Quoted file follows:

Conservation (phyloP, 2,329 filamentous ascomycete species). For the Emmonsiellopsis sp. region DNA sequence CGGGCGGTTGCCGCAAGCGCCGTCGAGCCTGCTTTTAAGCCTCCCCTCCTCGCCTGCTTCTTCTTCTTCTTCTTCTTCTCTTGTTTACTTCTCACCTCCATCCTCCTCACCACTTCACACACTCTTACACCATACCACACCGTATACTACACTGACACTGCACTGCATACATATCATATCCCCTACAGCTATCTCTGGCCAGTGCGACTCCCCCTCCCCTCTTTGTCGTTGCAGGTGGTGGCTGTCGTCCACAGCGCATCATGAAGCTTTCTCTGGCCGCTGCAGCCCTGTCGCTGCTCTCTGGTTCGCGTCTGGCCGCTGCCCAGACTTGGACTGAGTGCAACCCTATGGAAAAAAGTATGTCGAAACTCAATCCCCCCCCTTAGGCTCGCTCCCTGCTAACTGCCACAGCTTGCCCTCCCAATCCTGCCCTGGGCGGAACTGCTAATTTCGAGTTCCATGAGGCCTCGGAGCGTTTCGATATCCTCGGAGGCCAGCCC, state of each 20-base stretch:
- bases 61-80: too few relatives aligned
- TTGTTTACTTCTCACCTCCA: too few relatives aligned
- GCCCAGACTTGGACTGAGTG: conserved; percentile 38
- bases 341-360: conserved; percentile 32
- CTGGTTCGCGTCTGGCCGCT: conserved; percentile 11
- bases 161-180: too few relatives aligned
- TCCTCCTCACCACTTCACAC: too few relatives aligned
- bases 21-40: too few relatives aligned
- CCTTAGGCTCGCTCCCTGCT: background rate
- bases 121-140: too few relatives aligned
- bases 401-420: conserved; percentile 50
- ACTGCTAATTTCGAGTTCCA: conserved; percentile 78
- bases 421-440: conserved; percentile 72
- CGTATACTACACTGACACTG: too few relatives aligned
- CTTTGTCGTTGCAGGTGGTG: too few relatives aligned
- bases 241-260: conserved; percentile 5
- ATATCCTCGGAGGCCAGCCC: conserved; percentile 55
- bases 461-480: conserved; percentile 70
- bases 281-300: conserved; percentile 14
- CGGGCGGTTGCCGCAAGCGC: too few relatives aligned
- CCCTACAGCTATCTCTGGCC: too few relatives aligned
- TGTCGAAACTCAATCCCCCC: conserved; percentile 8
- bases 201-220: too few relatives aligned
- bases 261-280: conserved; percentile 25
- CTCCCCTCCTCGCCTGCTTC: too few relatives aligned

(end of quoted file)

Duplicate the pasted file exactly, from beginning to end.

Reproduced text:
Conservation (phyloP, 2,329 filamentous ascomycete species). For the Emmonsiellopsis sp. region DNA sequence CGGGCGGTTGCCGCAAGCGCCGTCGAGCCTGCTTTTAAGCCTCCCCTCCTCGCCTGCTTCTTCTTCTTCTTCTTCTTCTCTTGTTTACTTCTCACCTCCATCCTCCTCACCACTTCACACACTCTTACACCATACCACACCGTATACTACACTGACACTGCACTGCATACATATCATATCCCCTACAGCTATCTCTGGCCAGTGCGACTCCCCCTCCCCTCTTTGTCGTTGCAGGTGGTGGCTGTCGTCCACAGCGCATCATGAAGCTTTCTCTGGCCGCTGCAGCCCTGTCGCTGCTCTCTGGTTCGCGTCTGGCCGCTGCCCAGACTTGGACTGAGTGCAACCCTATGGAAAAAAGTATGTCGAAACTCAATCCCCCCCCTTAGGCTCGCTCCCTGCTAACTGCCACAGCTTGCCCTCCCAATCCTGCCCTGGGCGGAACTGCTAATTTCGAGTTCCATGAGGCCTCGGAGCGTTTCGATATCCTCGGAGGCCAGCCC, state of each 20-base stretch:
- bases 61-80: too few relatives aligned
- TTGTTTACTTCTCACCTCCA: too few relatives aligned
- GCCCAGACTTGGACTGAGTG: conserved; percentile 38
- bases 341-360: conserved; percentile 32
- CTGGTTCGCGTCTGGCCGCT: conserved; percentile 11
- bases 161-180: too few relatives aligned
- TCCTCCTCACCACTTCACAC: too few relatives aligned
- bases 21-40: too few relatives aligned
- CCTTAGGCTCGCTCCCTGCT: background rate
- bases 121-140: too few relatives aligned
- bases 401-420: conserved; percentile 50
- ACTGCTAATTTCGAGTTCCA: conserved; percentile 78
- bases 421-440: conserved; percentile 72
- CGTATACTACACTGACACTG: too few relatives aligned
- CTTTGTCGTTGCAGGTGGTG: too few relatives aligned
- bases 241-260: conserved; percentile 5
- ATATCCTCGGAGGCCAGCCC: conserved; percentile 55
- bases 461-480: conserved; percentile 70
- bases 281-300: conserved; percentile 14
- CGGGCGGTTGCCGCAAGCGC: too few relatives aligned
- CCCTACAGCTATCTCTGGCC: too few relatives aligned
- TGTCGAAACTCAATCCCCCC: conserved; percentile 8
- bases 201-220: too few relatives aligned
- bases 261-280: conserved; percentile 25
- CTCCCCTCCTCGCCTGCTTC: too few relatives aligned